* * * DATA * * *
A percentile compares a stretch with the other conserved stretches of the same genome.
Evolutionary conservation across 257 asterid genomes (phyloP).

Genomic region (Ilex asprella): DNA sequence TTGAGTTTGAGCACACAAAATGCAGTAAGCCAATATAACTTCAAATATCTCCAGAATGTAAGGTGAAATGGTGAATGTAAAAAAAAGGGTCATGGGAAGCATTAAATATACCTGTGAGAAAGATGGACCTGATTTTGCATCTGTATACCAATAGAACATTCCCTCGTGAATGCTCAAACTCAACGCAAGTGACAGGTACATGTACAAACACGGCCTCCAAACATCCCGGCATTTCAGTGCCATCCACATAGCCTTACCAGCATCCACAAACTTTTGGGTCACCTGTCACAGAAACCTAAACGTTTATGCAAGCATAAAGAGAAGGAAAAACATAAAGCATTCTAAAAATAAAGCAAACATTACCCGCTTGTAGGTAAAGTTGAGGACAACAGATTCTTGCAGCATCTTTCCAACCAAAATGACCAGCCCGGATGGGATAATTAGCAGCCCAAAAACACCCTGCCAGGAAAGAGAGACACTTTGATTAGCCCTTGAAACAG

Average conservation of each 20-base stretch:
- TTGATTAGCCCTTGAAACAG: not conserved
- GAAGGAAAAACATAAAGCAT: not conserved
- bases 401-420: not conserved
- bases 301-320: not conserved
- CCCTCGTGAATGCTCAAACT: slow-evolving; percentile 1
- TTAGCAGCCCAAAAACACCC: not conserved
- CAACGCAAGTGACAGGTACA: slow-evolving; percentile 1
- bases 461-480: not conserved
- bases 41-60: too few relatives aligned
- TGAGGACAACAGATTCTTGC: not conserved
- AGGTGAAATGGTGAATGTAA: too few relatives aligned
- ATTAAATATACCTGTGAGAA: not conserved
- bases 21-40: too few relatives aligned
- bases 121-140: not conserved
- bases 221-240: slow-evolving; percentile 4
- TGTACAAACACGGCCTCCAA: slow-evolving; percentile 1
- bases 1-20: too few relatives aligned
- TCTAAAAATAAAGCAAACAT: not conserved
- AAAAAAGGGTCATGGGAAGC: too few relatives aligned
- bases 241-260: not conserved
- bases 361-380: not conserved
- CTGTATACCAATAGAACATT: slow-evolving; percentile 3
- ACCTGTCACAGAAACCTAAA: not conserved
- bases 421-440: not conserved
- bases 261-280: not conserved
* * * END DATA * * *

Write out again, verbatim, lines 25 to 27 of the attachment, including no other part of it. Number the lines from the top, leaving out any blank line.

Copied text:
- bases 361-380: not conserved
- CTGTATACCAATAGAACATT: slow-evolving; percentile 3
- ACCTGTCACAGAAACCTAAA: not conserved